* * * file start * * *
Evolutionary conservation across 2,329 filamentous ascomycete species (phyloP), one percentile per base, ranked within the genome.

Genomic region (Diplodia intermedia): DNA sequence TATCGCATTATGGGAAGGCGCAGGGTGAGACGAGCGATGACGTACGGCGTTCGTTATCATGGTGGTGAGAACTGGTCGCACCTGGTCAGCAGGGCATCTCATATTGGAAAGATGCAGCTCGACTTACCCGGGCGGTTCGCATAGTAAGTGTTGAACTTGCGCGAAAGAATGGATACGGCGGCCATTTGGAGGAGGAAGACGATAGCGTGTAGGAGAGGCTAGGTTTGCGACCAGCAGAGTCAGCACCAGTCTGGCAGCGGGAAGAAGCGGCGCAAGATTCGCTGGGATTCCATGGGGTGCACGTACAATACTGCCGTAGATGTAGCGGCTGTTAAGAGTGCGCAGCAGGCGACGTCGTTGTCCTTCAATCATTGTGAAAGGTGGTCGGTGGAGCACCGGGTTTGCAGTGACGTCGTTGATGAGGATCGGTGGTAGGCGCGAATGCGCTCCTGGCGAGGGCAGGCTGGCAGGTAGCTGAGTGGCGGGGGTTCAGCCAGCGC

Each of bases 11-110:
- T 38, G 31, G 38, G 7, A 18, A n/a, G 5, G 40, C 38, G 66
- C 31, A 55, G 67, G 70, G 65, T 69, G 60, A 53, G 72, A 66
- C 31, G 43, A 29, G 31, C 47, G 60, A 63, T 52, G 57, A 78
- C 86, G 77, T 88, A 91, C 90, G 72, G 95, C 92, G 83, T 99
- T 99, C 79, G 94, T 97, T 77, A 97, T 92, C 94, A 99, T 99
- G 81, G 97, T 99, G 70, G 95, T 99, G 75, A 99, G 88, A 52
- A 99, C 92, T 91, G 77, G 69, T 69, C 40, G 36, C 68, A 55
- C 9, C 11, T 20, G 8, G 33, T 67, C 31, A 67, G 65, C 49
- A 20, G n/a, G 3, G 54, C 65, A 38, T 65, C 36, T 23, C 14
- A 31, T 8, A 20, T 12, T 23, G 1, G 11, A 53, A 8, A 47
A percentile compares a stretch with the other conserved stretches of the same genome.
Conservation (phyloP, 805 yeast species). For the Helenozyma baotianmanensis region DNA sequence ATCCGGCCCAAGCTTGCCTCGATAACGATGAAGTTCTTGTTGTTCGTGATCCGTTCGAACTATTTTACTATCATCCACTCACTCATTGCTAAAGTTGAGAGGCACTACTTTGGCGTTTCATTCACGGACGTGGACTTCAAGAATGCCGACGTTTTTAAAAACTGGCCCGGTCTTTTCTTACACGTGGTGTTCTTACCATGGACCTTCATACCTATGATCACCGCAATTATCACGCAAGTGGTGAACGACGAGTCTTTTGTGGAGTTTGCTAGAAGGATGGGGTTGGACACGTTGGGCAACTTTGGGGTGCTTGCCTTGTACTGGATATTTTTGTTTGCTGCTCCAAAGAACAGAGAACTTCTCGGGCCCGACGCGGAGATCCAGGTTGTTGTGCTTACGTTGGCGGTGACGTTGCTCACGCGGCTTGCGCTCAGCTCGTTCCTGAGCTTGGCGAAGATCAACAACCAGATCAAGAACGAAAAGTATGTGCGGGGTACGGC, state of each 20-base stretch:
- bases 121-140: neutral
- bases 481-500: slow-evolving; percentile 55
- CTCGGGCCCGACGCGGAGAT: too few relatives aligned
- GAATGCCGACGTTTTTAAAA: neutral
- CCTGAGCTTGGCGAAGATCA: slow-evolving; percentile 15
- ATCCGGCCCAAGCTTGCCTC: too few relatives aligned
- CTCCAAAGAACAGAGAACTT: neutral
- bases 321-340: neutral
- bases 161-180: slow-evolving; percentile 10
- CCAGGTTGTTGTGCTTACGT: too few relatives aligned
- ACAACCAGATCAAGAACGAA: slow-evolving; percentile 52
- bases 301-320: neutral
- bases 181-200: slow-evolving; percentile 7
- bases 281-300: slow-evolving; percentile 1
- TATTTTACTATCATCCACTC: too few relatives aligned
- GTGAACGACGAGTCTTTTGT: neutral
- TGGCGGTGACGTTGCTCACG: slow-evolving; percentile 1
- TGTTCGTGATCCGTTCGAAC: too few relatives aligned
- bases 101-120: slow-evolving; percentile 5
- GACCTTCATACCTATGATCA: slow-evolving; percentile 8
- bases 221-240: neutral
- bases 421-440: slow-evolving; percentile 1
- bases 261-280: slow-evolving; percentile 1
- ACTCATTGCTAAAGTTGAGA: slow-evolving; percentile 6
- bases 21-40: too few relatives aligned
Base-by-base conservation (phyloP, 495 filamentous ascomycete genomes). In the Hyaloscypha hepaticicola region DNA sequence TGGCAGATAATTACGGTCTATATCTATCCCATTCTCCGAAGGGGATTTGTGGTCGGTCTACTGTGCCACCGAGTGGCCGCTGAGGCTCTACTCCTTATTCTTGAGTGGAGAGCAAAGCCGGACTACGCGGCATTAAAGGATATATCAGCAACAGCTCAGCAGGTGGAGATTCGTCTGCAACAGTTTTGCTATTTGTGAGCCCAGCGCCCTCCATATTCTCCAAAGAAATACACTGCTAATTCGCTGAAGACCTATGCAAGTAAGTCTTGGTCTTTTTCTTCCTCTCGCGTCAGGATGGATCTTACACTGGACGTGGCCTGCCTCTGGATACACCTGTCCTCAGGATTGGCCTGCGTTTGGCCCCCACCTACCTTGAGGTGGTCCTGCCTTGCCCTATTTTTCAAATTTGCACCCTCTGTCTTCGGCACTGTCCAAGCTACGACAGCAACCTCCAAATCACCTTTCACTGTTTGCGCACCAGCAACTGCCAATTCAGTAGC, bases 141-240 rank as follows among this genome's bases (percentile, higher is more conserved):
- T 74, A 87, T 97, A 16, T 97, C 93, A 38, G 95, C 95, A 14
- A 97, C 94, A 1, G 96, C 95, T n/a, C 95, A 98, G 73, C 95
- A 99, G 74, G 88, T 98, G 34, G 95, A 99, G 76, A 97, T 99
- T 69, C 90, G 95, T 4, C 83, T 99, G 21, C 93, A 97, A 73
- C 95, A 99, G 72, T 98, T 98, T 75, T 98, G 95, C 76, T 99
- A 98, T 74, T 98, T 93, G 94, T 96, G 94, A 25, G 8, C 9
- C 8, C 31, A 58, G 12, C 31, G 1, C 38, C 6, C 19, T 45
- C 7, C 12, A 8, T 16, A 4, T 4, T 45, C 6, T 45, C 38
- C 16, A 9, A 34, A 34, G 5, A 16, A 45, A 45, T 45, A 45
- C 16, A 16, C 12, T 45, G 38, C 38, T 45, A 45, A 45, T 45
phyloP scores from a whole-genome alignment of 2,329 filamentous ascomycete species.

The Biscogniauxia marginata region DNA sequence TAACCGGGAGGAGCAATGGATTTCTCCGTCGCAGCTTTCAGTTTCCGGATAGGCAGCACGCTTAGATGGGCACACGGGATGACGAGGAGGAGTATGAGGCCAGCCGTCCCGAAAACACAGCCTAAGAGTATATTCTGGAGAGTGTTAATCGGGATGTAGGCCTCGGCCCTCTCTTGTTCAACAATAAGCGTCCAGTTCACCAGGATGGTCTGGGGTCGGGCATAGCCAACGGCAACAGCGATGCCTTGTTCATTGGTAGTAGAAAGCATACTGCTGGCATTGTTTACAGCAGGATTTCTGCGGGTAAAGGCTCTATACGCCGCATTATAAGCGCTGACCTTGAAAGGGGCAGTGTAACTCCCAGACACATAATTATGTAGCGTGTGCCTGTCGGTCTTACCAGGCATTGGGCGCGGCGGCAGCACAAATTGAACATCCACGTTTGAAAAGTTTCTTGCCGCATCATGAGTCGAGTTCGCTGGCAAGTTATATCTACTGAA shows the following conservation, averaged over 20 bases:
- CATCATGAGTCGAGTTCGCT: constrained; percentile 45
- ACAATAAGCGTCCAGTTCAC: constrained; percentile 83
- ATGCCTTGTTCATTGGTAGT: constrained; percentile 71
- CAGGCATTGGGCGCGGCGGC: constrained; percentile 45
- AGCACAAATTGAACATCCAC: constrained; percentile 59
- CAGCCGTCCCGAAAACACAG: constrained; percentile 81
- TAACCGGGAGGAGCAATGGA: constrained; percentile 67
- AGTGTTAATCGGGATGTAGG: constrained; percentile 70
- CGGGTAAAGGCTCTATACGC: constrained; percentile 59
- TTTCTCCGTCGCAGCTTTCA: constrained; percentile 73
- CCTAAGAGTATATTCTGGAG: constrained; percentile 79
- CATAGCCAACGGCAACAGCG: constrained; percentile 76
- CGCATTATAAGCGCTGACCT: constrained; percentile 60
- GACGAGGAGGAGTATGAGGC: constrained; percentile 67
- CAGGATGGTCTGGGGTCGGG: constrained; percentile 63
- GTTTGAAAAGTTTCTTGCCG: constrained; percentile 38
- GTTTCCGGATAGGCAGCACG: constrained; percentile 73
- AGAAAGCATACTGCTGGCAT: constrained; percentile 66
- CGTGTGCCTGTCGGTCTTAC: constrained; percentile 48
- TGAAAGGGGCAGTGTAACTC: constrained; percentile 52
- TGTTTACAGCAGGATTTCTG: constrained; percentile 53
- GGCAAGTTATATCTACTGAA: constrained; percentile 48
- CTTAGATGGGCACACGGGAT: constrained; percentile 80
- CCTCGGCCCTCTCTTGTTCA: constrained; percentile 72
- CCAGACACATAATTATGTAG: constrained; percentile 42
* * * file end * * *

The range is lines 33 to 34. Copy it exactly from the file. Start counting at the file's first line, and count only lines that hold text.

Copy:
- TGTTCGTGATCCGTTCGAAC: too few relatives aligned
- bases 101-120: slow-evolving; percentile 5